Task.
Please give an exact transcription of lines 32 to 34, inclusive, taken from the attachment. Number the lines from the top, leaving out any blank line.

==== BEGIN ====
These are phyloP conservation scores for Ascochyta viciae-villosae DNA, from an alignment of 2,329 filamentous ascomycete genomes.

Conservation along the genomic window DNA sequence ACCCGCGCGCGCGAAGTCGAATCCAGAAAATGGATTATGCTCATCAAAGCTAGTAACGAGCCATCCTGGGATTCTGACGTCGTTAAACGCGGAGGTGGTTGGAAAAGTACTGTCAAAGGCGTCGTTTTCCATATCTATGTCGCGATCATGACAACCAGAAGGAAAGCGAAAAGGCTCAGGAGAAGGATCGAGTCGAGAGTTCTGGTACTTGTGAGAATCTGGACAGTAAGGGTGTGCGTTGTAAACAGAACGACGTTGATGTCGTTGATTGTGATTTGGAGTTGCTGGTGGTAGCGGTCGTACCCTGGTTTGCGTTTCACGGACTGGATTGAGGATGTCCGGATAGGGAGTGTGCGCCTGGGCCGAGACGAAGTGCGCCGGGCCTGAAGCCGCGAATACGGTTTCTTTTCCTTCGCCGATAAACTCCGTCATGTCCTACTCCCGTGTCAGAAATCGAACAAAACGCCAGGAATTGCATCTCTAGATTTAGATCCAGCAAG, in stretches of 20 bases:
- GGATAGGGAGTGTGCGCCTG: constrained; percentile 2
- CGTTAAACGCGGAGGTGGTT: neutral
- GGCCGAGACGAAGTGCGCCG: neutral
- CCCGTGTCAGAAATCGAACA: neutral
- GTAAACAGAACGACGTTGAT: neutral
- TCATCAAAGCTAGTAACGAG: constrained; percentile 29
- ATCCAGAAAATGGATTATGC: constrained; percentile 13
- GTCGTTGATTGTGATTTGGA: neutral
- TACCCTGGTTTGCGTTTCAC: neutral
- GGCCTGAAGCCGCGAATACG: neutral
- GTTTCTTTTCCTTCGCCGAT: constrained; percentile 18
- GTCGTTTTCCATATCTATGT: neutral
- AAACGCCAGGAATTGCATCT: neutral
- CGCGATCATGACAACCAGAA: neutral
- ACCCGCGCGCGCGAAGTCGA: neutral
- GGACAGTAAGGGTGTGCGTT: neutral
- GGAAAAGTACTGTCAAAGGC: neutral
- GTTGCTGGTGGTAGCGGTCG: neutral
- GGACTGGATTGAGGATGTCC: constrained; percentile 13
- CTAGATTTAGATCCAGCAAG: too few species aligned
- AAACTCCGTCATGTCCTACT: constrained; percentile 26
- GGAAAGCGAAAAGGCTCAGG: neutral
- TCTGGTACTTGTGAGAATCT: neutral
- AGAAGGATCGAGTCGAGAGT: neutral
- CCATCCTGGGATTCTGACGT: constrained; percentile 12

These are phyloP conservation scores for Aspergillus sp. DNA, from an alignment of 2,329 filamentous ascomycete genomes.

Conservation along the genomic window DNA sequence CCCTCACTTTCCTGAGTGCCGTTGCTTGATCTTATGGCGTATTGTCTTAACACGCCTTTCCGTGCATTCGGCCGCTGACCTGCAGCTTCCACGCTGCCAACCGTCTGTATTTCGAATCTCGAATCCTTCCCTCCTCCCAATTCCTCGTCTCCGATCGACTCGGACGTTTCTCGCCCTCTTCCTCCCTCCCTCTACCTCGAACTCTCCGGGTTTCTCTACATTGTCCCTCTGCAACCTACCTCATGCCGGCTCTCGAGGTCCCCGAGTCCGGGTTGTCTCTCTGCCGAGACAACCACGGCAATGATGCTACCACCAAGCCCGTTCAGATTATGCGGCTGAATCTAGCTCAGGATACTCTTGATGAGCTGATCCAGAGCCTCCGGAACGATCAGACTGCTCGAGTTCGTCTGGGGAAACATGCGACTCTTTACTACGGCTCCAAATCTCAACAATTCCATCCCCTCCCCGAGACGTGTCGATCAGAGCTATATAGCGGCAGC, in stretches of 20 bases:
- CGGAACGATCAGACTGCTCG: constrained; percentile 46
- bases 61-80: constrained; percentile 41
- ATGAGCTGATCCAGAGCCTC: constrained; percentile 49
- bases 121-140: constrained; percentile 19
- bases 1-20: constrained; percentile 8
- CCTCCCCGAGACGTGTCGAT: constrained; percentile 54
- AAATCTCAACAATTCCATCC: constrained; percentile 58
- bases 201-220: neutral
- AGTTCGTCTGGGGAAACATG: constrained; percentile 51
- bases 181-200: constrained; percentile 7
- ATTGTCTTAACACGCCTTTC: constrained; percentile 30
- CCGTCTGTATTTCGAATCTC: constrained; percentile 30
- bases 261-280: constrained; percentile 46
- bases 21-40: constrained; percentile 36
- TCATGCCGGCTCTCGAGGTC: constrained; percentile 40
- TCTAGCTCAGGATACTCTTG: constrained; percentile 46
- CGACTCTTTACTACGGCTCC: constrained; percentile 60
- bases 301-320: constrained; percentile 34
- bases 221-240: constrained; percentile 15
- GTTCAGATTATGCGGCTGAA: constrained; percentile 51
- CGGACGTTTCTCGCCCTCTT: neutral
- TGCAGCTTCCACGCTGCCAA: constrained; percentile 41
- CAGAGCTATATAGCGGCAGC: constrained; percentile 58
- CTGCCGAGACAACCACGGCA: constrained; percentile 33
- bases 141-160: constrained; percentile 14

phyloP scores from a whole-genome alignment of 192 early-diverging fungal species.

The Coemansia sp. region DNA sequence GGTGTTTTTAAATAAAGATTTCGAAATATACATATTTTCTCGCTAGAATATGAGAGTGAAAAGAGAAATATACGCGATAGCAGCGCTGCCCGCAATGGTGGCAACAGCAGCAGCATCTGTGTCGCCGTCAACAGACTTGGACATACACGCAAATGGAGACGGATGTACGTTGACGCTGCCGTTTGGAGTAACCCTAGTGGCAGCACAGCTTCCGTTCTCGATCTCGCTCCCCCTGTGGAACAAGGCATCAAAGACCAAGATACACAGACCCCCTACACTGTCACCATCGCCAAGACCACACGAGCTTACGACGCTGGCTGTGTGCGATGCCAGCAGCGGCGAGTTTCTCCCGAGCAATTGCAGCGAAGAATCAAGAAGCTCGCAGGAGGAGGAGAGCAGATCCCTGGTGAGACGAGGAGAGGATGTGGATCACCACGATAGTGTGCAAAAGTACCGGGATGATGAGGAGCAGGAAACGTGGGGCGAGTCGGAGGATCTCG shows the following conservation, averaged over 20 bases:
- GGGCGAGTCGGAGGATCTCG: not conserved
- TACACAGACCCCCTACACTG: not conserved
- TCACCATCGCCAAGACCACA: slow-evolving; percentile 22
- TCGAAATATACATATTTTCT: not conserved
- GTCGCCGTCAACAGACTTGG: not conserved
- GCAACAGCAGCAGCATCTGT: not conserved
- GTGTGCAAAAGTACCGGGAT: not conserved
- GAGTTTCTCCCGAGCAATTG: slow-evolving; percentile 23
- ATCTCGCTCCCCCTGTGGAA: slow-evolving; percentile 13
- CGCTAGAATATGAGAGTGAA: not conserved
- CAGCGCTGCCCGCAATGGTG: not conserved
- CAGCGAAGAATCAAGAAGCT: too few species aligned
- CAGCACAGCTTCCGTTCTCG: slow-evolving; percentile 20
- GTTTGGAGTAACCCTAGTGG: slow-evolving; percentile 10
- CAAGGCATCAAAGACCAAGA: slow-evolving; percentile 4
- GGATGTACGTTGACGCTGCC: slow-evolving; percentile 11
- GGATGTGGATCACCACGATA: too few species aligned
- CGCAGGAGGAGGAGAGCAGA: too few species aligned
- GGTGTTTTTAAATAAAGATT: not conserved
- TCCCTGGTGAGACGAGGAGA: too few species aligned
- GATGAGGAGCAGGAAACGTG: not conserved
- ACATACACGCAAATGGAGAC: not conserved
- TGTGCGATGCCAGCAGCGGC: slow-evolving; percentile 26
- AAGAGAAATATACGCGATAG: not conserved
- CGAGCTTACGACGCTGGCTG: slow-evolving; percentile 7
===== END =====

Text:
- ATGAGCTGATCCAGAGCCTC: constrained; percentile 49
- bases 121-140: constrained; percentile 19
- bases 1-20: constrained; percentile 8